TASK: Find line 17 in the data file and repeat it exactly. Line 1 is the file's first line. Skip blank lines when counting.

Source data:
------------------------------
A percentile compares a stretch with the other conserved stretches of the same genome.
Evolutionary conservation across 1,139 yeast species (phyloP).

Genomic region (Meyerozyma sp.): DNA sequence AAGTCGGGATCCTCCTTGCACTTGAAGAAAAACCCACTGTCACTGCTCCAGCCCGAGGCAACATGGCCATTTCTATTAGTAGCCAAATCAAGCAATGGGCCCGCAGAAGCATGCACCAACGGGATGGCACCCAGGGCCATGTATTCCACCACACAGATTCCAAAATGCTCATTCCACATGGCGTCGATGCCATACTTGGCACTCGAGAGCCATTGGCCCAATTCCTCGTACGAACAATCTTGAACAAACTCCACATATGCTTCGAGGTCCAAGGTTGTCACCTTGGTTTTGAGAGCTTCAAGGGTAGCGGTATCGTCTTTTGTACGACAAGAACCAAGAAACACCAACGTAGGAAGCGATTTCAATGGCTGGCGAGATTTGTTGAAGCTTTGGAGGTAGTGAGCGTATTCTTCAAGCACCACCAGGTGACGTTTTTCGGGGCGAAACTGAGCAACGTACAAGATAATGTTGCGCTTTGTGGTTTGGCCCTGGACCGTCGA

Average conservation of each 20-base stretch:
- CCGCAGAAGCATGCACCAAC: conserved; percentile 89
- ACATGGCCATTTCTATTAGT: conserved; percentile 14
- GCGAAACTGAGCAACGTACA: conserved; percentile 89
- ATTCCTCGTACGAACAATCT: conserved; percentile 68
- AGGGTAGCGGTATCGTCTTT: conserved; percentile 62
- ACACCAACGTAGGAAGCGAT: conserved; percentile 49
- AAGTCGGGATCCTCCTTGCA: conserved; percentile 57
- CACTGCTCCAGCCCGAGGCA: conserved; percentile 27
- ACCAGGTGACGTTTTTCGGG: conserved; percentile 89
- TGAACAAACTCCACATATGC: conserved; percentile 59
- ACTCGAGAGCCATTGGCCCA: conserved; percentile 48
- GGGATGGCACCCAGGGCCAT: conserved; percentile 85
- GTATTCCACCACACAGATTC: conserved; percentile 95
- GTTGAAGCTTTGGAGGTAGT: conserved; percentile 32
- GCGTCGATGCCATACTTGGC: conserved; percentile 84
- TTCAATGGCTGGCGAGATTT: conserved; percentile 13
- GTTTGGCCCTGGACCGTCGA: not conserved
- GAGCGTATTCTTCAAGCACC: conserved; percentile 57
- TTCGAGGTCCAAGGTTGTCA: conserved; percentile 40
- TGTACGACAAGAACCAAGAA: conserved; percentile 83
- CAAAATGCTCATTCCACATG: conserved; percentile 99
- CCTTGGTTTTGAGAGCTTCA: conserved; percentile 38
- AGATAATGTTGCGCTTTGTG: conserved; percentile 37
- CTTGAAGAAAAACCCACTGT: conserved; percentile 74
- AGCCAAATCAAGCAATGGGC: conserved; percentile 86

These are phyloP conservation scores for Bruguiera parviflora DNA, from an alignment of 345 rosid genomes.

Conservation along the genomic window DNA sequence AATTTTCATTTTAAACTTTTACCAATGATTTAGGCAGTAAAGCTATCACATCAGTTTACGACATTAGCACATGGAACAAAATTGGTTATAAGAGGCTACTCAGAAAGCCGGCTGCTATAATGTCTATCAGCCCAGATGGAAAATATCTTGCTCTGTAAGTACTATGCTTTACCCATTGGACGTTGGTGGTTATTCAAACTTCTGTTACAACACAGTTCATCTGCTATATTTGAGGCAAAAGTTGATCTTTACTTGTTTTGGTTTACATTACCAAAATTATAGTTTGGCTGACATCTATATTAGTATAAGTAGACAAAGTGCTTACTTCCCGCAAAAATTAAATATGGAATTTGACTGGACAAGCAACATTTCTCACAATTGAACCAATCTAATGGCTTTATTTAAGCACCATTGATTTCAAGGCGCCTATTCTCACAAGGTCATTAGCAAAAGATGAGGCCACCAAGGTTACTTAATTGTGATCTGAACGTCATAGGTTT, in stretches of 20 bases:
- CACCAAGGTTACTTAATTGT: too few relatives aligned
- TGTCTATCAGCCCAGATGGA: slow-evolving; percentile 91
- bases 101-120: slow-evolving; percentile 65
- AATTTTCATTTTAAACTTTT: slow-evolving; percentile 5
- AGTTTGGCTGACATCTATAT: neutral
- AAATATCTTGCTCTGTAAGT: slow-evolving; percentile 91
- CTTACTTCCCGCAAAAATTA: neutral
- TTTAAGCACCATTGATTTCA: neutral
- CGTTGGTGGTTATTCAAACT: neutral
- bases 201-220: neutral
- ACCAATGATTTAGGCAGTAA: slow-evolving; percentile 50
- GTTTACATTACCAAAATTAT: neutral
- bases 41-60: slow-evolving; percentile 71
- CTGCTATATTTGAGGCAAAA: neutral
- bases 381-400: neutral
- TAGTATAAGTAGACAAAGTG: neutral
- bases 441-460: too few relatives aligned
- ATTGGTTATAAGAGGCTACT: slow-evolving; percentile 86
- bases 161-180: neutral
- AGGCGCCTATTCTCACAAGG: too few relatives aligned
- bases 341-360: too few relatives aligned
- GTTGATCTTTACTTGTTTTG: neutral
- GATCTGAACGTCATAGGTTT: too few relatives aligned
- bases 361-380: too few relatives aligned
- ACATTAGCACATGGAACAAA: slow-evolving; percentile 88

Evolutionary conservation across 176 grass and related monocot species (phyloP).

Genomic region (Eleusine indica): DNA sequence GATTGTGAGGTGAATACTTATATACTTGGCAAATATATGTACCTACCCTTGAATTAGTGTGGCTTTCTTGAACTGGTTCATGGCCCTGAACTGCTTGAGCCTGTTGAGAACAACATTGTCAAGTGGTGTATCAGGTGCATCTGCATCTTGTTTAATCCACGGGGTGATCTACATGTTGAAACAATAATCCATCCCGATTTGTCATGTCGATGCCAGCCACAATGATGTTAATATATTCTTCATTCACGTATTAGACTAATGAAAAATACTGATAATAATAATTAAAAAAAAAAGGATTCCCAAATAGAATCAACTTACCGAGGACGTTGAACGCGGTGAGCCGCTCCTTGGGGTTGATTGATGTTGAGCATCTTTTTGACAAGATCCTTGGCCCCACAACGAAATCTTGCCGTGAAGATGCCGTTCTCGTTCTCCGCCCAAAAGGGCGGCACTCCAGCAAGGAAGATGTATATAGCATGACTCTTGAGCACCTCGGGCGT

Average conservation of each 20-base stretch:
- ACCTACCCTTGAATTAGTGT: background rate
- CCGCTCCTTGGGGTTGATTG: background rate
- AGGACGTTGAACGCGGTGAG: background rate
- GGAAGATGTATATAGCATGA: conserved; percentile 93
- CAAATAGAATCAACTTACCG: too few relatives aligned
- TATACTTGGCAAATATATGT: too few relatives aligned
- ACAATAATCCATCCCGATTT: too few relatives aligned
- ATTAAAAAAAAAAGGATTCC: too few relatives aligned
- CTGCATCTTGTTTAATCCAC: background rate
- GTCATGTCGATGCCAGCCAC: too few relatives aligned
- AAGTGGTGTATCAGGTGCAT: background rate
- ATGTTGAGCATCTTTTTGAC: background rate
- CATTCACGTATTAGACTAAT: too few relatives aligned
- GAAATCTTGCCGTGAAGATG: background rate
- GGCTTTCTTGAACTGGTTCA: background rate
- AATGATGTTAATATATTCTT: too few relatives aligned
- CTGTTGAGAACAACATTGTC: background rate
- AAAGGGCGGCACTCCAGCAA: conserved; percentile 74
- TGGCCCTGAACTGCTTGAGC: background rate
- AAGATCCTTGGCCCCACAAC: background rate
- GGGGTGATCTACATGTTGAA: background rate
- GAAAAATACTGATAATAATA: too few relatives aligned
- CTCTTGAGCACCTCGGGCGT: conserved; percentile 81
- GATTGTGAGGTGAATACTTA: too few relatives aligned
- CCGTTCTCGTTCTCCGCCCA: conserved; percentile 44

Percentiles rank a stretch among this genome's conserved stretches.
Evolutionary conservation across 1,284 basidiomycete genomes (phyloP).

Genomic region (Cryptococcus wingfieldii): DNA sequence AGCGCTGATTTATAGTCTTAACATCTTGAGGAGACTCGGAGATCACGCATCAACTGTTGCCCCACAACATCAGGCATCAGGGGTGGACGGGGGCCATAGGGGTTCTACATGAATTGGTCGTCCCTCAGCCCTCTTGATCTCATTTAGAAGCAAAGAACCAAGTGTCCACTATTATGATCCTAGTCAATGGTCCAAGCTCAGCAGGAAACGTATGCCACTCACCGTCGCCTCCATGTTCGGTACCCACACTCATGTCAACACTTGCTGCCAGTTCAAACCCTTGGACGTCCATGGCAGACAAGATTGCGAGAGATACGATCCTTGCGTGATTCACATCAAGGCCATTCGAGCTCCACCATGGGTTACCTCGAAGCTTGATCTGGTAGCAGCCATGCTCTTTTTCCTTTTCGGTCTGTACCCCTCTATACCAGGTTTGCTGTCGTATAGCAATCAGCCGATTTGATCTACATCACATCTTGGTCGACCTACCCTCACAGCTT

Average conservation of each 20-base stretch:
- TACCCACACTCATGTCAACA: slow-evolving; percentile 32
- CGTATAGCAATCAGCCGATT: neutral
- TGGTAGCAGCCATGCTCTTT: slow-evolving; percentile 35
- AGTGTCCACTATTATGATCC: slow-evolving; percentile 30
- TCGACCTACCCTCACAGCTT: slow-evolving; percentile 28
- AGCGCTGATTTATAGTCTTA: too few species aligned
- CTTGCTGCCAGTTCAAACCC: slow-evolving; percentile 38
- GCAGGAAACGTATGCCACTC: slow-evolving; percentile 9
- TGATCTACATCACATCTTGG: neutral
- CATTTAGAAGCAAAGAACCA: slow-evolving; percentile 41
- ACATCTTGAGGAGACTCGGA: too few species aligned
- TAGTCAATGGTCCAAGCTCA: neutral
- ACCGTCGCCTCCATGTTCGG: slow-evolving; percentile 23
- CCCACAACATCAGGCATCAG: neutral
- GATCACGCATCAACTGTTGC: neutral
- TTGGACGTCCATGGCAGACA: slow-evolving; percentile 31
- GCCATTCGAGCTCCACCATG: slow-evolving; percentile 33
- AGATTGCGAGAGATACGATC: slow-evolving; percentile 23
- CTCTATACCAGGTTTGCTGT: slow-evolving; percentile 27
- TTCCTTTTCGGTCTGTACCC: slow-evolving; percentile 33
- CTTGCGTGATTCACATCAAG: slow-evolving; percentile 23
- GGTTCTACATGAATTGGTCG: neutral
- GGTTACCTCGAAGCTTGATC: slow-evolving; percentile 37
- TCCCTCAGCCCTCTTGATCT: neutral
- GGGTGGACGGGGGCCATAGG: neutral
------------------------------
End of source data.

- GTATTCCACCACACAGATTC: conserved; percentile 95